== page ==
What happened 

Shares of Plug Power Inc. (NASDAQ:PLUG) jumped 10.8% in July, according to data from S&P Global Market Intelligence, after the company announced an expanded agreement with Wal-Mart (NYSE:WMT). The only problem is, nearly all of the month's gains were lost once Plug Power announced earnings. 

So what 

The Wal-Mart deal has Plug Power installing as many as 30 additional GenKey and fuel-cell systems at Walmart stores in North America. And it comes with commitments to spend $80 million in 2017 and potentially $600 million over the course of the agreement. To get the deal, Plug Power gave Wal-Mart 55,286,696 shares worth of warrants, which will vest at every $50 million increment until reaching $600 million. 

Illustration of a car made out of leaves with a CO2 free cloud in the background.

Image source: Getty Images.

This is similar to the deal Plug Power signed with Amazon.com (NASDAQ:AMZN), which also came with warrants, effectively diluting any upside if these agreements end up being profitable. 

What sank shares of Plug Power this week was its earnings report, which is much more consequential than the Amazon or Wal-Mart deals. The company saw revenue barely increase to $20.8 million and reported a loss of $42.6 million, or $0.10 per share on an adjusted basis. Analysts were expecting $28.6 million in revenue and a $0.06-per-share loss, so financials were a lot worse than most traders were expecting.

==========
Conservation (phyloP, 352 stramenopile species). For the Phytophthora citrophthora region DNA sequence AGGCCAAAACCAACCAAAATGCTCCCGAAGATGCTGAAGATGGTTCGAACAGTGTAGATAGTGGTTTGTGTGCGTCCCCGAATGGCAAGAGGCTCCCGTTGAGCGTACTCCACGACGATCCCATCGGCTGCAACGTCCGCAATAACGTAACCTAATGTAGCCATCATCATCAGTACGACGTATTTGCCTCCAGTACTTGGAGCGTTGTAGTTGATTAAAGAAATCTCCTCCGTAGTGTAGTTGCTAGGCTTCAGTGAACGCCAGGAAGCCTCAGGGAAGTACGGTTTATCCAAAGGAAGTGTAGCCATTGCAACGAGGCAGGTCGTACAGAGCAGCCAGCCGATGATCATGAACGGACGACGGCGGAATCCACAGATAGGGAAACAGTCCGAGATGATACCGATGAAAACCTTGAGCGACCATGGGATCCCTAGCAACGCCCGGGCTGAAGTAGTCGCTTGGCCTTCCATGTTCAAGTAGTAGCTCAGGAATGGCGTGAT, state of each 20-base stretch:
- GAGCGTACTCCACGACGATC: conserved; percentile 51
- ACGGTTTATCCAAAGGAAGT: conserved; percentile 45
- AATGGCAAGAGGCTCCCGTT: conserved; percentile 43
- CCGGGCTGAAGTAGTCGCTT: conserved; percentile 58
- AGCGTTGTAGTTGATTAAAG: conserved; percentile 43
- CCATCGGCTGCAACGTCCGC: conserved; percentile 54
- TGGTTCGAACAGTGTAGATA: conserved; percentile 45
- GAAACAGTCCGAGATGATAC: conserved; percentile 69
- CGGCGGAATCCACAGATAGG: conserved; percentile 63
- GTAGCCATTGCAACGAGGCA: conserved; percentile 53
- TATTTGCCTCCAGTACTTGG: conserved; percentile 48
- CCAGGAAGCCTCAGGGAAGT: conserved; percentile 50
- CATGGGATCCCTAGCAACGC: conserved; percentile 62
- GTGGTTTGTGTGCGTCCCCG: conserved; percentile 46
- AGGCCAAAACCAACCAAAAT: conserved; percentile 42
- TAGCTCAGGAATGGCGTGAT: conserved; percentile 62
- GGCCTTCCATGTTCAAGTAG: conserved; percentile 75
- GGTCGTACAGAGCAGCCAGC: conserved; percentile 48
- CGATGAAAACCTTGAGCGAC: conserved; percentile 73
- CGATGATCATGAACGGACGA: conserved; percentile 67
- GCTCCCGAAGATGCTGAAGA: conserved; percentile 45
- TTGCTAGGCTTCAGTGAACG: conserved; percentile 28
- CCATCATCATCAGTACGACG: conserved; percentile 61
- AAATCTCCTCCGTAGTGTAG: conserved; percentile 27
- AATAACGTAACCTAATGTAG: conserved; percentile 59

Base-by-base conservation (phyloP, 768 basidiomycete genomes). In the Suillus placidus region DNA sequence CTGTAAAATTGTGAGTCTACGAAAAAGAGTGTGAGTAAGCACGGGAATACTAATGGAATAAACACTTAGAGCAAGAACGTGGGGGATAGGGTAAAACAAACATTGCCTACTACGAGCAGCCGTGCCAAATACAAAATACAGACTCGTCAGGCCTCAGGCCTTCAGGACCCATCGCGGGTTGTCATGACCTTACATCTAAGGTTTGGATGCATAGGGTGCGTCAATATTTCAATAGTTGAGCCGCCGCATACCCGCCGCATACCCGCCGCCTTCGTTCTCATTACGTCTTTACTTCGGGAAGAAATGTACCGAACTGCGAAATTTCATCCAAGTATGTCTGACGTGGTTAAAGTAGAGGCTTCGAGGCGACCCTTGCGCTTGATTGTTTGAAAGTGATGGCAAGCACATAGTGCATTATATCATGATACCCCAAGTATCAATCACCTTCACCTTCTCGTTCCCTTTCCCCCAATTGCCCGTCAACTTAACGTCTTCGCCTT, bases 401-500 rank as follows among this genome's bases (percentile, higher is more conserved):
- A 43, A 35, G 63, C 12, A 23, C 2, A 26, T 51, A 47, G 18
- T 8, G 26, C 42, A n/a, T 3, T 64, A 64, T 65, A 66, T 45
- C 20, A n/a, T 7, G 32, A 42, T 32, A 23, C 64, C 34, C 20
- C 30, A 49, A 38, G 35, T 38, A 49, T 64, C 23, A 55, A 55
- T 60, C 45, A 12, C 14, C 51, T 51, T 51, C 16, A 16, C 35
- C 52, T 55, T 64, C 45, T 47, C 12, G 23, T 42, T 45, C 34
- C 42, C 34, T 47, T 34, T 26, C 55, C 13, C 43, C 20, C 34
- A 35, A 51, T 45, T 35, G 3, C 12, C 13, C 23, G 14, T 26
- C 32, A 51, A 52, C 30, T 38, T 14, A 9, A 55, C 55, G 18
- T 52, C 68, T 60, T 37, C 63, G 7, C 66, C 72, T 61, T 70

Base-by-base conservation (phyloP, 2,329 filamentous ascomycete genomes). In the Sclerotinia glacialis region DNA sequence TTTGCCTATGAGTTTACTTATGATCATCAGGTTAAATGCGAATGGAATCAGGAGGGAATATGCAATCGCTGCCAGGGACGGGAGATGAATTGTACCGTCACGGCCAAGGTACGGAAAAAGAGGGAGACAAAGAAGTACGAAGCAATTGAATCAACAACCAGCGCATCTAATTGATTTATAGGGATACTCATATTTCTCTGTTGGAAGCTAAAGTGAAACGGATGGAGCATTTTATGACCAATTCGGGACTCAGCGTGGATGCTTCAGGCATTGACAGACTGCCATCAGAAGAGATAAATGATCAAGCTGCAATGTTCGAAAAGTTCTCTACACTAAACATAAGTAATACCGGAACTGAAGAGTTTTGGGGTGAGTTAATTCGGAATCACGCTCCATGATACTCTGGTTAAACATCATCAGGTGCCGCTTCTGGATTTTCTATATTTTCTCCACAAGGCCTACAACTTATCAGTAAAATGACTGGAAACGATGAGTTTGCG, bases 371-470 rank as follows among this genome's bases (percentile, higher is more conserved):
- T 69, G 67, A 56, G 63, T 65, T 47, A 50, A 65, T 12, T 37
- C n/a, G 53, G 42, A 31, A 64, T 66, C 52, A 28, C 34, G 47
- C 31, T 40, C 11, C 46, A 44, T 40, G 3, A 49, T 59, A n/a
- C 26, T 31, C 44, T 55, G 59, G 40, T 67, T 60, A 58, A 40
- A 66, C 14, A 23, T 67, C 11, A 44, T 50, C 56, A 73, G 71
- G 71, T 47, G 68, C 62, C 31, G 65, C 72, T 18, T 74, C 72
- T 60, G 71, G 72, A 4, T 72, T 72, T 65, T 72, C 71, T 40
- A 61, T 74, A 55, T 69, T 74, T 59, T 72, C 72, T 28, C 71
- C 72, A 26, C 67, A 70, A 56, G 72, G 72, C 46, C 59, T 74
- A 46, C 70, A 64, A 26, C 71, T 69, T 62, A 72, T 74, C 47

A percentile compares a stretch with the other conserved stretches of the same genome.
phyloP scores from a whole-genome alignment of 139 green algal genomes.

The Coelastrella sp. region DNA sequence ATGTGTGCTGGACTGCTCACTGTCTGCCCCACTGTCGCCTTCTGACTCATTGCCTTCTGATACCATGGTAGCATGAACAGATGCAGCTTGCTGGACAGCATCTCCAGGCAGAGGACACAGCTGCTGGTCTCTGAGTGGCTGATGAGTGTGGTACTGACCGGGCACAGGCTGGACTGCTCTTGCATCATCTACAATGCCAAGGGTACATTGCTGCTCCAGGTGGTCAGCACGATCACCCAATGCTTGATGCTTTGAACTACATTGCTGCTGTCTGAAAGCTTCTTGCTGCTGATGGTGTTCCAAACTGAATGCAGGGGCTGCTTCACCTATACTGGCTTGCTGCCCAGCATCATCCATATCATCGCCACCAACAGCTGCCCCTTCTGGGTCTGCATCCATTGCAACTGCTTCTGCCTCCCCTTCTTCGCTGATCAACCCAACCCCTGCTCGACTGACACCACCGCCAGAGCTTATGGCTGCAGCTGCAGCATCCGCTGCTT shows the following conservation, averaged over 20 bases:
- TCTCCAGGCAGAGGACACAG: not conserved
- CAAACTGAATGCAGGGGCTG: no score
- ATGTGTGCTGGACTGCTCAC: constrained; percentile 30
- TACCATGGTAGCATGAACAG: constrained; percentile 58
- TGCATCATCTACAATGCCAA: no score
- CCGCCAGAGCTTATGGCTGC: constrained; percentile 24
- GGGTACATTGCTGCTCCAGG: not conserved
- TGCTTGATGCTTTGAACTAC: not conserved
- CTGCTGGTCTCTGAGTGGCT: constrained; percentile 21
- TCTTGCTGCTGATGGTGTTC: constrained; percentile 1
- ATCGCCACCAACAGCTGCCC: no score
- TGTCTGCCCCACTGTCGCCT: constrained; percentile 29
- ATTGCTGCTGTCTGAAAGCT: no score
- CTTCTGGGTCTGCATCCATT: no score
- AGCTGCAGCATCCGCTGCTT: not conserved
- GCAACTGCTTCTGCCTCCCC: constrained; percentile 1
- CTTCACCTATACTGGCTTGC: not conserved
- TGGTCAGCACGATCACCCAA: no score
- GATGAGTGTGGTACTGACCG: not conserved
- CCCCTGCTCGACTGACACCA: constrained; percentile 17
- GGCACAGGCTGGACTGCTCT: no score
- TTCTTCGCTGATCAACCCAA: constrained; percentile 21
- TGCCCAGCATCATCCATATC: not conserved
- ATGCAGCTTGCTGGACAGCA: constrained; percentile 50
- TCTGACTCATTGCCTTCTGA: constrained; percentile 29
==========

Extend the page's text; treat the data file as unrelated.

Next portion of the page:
Now what 

Plug Power has been known to make big announcements signing customers to contracts, but it has never proved its ability to make money. Along the way, it has had to issue shares, diluting shareholders, something it has done again with the Wal-Mart and Amazon deals. Until Plug Power proves its ability to make money, I'm staying far away from this stock, and the poor earnings report gives another example of why I don't think we can trust management's rosy outlook on the business. 

Travis Hoium has no position in any stocks mentioned. The Motley Fool owns shares of and recommends Amazon. The Motley Fool has a disclosure policy.